Damaged roads in some Pasco County developments will remain unrepaired after the County Commission on Tuesday continued several board-initiated road projects amid objections from residents.

County Public Works Director Branford Adumuah presented several items regarding the road projects as the meeting stretched into the late afternoon.

The problem is that the Road Paving Assessment program lets the county charge homeowners who live along a street a special assessment to pave the road, unlike other Tampa Bay area governments. Furious residents railed against the assessment, and one resident said the commissioners have no compassion for people struggling in the “COVID economy” to keep their jobs and homes.

Just one project, a plan to pave Lake Como Drive, managed to pass on a 4-1 vote with Commissioner Mike Moore dissenting. Larry Motto of Lutz, the only resident in favor of the plan, said his vehicles’ shocks were getting damaged from the condition of the road. 

On the other hand, Vicki King said a paving project would increase the speed of vehicles driving through the community and have a negative effect on safety.

“It definitely affects your property value when your road looks like heck,” said Commissioner Kathryn Starkey, who said she often is contacted by people who want roads repaired. “We need to do a workshop on opportunities to figure out the best way to fix our roads. This is a very painful process. The county will be better off for it if we modernize the procedures.”

A $1.4 million plan to repair the road in Lakewood Villas also triggered strong opposition.

Adumuah said that after a 2017 storm, the road was damaged and repaired through a process called “chip-sealing,” which is a temporary fix that only lasts a few years, he said. Chip-sealing has also been done to other roads, he added.

Resident Sallyeanne Dawson said the problem is that the development’s roads flood and threaten people’s homes, and with the homes on a septic system but a possible sewer connection coming, any road project might have to be dug up to install the sewer connection.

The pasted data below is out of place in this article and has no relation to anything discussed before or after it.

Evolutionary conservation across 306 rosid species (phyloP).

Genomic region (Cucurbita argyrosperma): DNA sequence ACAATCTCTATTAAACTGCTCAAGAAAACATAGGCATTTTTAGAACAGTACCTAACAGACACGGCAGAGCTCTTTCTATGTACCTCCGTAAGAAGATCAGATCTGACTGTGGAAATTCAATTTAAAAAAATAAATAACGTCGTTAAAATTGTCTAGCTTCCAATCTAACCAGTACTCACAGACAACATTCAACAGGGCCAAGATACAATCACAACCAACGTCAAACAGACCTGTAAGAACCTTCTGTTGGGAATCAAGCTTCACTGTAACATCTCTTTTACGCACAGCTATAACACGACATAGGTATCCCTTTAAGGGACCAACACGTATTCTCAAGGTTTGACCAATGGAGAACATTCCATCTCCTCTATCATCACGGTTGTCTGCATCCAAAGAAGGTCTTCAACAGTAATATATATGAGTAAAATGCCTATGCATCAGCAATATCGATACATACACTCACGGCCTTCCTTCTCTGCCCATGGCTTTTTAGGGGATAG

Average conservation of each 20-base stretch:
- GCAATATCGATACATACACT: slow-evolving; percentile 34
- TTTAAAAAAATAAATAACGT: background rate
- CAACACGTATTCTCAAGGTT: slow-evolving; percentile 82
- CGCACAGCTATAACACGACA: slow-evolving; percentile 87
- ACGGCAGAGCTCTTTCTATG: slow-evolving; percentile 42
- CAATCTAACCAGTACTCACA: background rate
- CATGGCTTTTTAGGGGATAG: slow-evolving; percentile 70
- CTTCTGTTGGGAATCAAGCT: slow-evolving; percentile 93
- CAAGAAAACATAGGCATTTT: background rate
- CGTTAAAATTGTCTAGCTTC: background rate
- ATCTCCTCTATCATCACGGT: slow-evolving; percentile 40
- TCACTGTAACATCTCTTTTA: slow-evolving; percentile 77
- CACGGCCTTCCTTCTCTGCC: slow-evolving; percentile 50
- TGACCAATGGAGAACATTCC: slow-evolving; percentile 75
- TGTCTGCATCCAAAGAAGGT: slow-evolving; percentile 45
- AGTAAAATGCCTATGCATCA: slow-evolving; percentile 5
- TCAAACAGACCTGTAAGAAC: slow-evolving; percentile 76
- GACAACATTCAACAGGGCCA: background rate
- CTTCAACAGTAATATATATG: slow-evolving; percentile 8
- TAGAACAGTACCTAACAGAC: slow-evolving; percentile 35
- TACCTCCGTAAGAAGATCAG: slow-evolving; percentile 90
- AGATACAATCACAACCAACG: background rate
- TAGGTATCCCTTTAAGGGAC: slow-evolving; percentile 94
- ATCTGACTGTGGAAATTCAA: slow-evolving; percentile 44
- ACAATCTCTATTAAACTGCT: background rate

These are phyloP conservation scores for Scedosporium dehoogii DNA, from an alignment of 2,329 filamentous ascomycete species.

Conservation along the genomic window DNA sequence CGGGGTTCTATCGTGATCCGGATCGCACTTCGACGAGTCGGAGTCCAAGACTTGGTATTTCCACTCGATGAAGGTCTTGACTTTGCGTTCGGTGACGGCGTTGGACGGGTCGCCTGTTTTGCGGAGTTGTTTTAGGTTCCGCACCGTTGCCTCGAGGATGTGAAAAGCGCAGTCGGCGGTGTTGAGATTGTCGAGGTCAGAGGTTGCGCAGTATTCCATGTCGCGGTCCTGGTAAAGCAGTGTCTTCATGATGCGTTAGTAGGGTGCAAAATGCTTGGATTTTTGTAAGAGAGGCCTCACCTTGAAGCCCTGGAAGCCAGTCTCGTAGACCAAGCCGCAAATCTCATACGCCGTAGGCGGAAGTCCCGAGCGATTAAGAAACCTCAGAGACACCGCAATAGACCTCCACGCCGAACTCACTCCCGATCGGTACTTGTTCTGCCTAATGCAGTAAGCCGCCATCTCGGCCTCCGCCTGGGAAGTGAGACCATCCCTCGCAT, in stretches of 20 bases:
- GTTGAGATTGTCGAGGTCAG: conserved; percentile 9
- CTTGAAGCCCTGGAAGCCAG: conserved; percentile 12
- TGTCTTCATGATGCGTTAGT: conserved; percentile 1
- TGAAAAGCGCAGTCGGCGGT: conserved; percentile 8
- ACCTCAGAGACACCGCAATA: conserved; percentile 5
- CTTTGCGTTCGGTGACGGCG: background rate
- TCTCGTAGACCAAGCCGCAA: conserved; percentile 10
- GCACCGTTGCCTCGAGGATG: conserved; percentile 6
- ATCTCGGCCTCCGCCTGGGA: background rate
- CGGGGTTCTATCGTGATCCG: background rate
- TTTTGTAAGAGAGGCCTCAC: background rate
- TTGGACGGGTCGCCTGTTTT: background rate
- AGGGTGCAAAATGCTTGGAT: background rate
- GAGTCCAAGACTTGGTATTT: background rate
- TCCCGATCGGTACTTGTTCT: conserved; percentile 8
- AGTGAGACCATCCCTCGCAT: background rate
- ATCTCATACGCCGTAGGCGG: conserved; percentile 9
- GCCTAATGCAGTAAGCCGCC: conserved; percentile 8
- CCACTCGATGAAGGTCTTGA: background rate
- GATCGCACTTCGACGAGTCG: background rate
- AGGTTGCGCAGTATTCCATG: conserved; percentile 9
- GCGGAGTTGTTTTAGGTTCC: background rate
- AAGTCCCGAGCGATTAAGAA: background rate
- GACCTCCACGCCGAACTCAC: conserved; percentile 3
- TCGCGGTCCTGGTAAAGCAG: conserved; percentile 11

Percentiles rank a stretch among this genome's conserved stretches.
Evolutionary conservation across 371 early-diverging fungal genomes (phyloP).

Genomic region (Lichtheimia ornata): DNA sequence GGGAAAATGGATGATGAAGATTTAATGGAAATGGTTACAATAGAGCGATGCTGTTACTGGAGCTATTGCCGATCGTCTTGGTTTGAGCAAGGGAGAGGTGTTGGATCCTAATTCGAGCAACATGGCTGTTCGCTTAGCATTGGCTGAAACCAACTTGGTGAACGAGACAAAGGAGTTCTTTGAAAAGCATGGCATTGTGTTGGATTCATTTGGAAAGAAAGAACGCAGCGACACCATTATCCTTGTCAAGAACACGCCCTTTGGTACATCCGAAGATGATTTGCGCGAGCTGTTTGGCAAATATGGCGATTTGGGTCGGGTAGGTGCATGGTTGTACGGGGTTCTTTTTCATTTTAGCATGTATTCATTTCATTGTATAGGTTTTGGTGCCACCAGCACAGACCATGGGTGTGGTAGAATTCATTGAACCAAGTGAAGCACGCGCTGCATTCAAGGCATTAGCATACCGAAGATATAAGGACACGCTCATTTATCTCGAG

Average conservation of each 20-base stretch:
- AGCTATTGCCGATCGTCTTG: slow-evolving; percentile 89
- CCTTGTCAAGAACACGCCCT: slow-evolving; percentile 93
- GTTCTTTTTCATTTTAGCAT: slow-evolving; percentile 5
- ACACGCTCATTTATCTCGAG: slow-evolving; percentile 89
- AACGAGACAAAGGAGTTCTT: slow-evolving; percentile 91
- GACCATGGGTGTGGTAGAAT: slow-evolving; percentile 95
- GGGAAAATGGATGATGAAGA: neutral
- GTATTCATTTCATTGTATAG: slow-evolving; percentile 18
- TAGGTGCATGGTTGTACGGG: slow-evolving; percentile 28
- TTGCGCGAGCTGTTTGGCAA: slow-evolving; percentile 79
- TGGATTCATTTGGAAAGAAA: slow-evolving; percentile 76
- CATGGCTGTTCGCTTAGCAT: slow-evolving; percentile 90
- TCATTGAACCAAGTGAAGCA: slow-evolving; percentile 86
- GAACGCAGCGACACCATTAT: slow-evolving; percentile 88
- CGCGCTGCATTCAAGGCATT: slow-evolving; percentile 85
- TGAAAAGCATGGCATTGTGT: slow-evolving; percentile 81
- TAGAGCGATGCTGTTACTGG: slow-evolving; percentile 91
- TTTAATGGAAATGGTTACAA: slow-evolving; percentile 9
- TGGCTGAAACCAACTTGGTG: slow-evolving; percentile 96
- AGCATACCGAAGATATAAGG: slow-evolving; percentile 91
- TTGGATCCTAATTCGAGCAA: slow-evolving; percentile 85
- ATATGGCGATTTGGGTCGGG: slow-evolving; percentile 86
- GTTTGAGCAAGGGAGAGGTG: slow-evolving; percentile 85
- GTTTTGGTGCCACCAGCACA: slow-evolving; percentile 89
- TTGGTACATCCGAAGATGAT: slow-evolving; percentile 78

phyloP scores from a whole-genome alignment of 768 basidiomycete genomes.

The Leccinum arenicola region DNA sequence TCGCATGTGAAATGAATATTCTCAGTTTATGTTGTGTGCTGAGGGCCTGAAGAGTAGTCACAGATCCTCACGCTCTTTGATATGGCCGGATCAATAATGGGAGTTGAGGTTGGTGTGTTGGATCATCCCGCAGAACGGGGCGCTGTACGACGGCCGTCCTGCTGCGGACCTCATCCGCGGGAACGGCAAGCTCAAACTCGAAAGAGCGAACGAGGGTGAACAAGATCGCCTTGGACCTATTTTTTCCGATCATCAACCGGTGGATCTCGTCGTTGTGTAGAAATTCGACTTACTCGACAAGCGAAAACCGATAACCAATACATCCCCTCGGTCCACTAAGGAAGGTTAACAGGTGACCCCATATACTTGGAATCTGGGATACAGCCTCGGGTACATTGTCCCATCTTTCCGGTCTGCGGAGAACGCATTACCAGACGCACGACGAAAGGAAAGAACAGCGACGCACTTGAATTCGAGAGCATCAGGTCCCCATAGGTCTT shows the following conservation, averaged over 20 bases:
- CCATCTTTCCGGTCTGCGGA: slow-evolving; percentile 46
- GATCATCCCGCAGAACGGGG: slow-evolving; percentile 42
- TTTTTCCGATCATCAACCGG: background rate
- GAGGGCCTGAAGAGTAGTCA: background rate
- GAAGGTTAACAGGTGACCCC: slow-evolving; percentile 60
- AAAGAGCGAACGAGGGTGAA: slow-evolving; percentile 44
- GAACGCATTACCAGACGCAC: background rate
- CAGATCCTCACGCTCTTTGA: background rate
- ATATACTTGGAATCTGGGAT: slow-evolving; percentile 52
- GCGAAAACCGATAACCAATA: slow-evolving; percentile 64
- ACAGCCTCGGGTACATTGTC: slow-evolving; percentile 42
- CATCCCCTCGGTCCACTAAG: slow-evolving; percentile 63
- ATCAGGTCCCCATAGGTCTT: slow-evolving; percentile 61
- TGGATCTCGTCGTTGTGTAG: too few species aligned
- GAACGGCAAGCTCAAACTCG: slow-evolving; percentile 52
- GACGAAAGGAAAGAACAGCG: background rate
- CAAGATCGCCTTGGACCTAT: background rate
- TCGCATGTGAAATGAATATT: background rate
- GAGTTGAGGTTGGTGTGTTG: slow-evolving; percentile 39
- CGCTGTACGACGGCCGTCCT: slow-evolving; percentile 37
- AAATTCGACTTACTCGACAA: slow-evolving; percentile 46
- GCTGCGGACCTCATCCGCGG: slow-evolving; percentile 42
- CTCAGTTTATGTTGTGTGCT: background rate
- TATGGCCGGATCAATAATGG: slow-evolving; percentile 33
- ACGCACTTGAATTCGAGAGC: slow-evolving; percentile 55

“I don’t believe roads are in that bad condition,” said Chloeann Alexander. “Until we get sewers, it’s going to have to be torn up again. It seems like you’ve got the cart before the horse.”

Starkey said her understanding is that the neighborhood is about to go into the New Port Richey water system, and maybe the county shouldn’t dig up the roads.

Michael J. Carbella, the assistant county administrator, said they have delayed physical work for water line upgrades and can coordinate with the city of New Port Richey on its projects.

Commissioners voted 5-0 to continue the item to May 15.

Motions to continue were passed for road projects in Aristida, Cranes Roost and Lake Worrell Acres.

In other news

• Commissioners voted 5-0 to continue a proposed comprehensive plan amendment to change the zoning of a piece of property at State Road 54 and Meadowbrook Drive from residential to commercial amid strong and vocal protests from community members who said they are worried that a gas station/car wash might be located on the property near their homes, causing pollution, increased traffic and a loss of property value.

• Starkey showed photos of code violations in the Holiday area, and said she wanted to see more enforcement of the rules.

• Commissioners heard an update on the Key Vista Shoreline Stabilization Project and a presentation on the 2021 work program of the Commission on the Status of Women.

• County Clerk Nikki Alvarez-Sowles advised commissioners that residents need to be aware of a new traffic ticket scam that she has heard about in which attackers are emailing individuals and claiming proof of a traffic violation. “If you click on it, it will steal all your information,” she said. “It’s a very vicious scam. Our office does not send out emails related to traffic infractions.”

• Michael Northrup was honored for receiving the 2021 National Care and Control Association Animal Control Officer of the Year Award.

• Gina Botticello was honored for receiving the 2021 National Care and Control Association Animal Welfare Professional of the Year Award.

The next meeting of the Pasco County Commission will be a hybrid virtual meeting April 7.